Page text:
The Department for Communities and Local Government (DCLG) has to track activity across more than 500 local authorities and countless other agencies.
They needed a better way to handle this diversity and complexity of data, so decided to use QuickCode to run a club to train staff to code.
Martin Waudby, data specialist, said:
“I didn’t want us to just do theory in the classroom. I came up with the idea of having teams of 4 or 5 participants, each tasked to solve a challenge based on a real business problem that we’re looking to solve.”
The business problems being tackled were approved by Deputy Directors.
The first club they ran had 3 teams, and lasted for two months so participants could continue to do their day jobs whilst finding the time to learn new skills. They were numerate people – statisticians and economists (just as in our similar project at the ONS). During that period, DCLG held support workshops, and “show and tell” sessions between teams to share how they solved problems.
As ever with data projects, lots of the work involved researching sources of data and their quality. The teams made data gathering and cleaning bots in Python using QuickCode’s cloud version – an easy way to get going, without anything to install and without worrying about where to store data, or how to download it in different formats.
Here’s what two of the teams got up to…
The goal of Team Anaconda (they were all named after snakes, to keep the Python theme!) was to gather data from Local Authority (and other) sites to determine intentions relating to Council Tax levels. The business aim is to spot trends and patterns, and to pick up early on rises which don’t comply with the law.
Local news stories often talk about proposed council tax changes.
The team in the end set up a Google alert for search terms around council tax changes, and imported that into a spreadsheet. They then downloaded the content of those pages, creating an SQL table with a unqiue key for each article talking about changes to council tax.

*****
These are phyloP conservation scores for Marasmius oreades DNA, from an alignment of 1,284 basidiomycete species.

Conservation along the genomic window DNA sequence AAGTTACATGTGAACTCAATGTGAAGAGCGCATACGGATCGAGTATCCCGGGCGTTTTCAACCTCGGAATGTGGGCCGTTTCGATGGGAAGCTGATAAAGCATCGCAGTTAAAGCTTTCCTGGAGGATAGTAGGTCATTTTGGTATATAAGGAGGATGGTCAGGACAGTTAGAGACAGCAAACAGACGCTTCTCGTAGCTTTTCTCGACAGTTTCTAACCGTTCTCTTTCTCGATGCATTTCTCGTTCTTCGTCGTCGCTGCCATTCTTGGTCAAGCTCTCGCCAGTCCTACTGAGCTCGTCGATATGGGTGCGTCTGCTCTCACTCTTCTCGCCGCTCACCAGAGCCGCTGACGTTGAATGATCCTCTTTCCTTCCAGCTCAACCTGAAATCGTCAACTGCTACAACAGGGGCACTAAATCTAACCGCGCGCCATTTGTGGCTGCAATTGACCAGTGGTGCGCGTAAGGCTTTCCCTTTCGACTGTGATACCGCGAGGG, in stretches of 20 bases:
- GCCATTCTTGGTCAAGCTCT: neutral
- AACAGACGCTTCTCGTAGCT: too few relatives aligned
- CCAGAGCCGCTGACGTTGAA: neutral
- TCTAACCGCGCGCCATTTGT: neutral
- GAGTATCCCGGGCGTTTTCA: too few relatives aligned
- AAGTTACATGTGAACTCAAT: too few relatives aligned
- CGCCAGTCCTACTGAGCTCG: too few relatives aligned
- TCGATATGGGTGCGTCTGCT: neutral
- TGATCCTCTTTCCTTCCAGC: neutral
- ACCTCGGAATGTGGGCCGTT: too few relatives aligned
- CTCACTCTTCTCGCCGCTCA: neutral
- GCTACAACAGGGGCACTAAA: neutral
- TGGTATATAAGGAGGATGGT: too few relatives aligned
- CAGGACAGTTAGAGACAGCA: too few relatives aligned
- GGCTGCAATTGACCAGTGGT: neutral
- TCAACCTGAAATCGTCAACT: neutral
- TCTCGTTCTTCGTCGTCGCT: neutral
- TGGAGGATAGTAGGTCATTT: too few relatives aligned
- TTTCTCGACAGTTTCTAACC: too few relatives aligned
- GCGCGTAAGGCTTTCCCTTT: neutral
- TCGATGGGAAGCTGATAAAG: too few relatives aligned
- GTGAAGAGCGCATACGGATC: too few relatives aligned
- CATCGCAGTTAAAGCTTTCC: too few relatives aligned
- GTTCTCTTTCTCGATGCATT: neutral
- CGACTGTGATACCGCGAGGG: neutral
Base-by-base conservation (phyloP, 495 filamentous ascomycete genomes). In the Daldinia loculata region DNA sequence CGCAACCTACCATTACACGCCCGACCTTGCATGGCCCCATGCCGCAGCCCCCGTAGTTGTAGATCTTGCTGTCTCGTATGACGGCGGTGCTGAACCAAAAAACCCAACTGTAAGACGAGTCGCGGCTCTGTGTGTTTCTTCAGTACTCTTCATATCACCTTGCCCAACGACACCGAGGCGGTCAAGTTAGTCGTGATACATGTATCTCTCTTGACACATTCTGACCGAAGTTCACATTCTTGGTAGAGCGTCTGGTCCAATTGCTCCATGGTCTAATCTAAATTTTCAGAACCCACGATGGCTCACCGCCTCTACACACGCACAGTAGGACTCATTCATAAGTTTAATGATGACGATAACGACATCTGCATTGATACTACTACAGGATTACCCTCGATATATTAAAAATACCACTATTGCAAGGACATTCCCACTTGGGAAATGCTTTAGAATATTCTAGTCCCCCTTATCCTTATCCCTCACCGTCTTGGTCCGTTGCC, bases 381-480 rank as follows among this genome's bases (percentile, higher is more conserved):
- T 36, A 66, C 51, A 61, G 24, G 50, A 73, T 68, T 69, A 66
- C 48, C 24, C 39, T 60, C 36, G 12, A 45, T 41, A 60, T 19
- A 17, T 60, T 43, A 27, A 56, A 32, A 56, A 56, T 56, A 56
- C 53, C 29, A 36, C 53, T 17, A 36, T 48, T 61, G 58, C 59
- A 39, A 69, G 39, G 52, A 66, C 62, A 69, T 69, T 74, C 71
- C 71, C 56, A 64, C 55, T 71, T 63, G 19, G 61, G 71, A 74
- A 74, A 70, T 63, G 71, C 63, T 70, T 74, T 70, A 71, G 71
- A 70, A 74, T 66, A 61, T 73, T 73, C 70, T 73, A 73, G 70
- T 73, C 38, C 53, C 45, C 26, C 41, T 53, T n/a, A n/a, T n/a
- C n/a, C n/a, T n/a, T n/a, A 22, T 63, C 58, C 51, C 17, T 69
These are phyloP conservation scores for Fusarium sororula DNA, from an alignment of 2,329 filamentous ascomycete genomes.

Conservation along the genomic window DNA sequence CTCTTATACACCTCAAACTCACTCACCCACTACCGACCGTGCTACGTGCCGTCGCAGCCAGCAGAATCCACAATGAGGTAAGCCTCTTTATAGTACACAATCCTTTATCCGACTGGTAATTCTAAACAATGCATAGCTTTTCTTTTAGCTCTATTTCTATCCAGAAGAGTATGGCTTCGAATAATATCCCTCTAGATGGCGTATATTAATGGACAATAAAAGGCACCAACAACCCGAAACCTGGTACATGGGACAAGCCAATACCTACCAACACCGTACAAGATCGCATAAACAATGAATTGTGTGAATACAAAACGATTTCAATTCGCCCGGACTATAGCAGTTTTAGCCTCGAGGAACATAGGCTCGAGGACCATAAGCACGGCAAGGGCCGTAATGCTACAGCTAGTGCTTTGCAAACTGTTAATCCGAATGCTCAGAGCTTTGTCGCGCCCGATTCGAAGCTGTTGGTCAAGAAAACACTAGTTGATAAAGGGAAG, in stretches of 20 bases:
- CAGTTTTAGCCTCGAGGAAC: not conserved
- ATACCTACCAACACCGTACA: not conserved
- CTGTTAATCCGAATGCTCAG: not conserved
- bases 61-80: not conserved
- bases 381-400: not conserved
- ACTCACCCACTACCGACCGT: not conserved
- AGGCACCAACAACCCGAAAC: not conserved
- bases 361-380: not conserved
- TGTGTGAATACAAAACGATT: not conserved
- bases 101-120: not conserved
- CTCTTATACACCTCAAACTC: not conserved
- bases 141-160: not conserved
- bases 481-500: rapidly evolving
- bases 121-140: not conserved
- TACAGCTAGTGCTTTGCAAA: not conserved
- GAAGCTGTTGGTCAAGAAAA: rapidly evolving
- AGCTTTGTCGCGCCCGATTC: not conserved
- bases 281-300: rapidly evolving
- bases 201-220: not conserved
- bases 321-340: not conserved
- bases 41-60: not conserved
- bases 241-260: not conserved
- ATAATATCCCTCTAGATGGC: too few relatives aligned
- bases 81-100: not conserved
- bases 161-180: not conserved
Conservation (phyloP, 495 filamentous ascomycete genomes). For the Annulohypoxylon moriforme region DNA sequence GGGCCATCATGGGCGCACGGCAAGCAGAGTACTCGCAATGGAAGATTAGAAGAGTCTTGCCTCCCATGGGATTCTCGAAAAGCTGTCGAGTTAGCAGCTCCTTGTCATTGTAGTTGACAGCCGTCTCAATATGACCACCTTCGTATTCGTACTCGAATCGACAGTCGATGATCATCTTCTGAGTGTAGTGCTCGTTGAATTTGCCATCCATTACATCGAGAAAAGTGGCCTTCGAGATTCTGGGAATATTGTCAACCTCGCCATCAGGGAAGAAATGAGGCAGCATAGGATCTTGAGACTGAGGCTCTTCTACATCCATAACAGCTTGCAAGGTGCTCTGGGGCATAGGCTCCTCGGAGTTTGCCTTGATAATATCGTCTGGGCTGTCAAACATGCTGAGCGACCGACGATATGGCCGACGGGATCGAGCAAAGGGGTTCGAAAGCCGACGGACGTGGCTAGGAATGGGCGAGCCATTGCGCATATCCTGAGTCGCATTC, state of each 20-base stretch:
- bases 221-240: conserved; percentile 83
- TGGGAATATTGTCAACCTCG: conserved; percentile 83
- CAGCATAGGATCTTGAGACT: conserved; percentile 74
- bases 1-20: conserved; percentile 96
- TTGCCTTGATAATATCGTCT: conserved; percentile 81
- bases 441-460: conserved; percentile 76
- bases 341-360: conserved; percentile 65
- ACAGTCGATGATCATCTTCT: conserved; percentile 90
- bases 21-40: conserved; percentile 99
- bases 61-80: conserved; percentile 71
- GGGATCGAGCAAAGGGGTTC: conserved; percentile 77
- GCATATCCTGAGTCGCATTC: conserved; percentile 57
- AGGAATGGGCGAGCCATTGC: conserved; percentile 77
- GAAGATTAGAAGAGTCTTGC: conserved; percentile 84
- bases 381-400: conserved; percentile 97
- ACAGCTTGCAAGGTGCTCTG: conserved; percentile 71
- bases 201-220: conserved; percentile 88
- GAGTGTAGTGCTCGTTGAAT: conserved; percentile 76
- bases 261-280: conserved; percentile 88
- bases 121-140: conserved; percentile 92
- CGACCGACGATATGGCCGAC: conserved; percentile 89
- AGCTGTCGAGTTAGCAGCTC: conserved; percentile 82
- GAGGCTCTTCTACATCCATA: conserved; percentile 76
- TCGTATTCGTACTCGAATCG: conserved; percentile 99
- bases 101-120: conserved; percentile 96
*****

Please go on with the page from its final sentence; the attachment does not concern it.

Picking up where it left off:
They used regular expressions to find the phrases describing a percentage increase / decrease in Council Tax.
The team liked using QuickCode – it was easy to collaborate on writing scripts there, and easier to get into SQL.
The next steps will be to restructure the data to be more useful to the end user, and improve content analysis, for example by extracting local authority names from articles.
It’s Government policy to double the number of self-built homes by 2020, so this team was working on parsing sites to collect baseline evidence of the number being built.
They looked at various sources – quarterly VAT receipts, forums, architecture websites, sites which list plots of land for sale, planning application data, industry bodies…
The team wrote code to get data from PlotBrowser, a site which lists self-build land for sale.
They analysed that data using R.
They made scripts to get planning application data, for example in Hounslow. Although they found the data they could easily get from within the applications wasn’t enough for what they needed.
They liked QuickCode, especially once they understood the basics of Python.
The next step will be to automate regular data gathering from PlotBrowser, and count when plots are removed from sale.
At the end of the competition, teams presented what they’d learnt and done to Deputy Directors. Team Boa Constrictor won!
The teams developed a better understanding of the data available, and the level of effort needed to use it. There are clear next steps to take the projects onwards.
DCLG found the code club so useful, they are running another more ambitious one. They’re going to have 7 teams, extending their QuickCode license so everyone can use it. A key goal of this second phase is to really explore the data that has been gathered.
We’ve found at QuickCode that a small amount of coding skills, learnt by numerate staff, goes a long way.
As Stephen Aldridge, Director of the Analysis and Data Directorate, says:
“QuickCode added immense value, and was a fantastic way for team members to learn. The code club built skills at automation and a deeper understanding of data quality and value. The projects all helped us make progress at real data challenges that are important to the department.”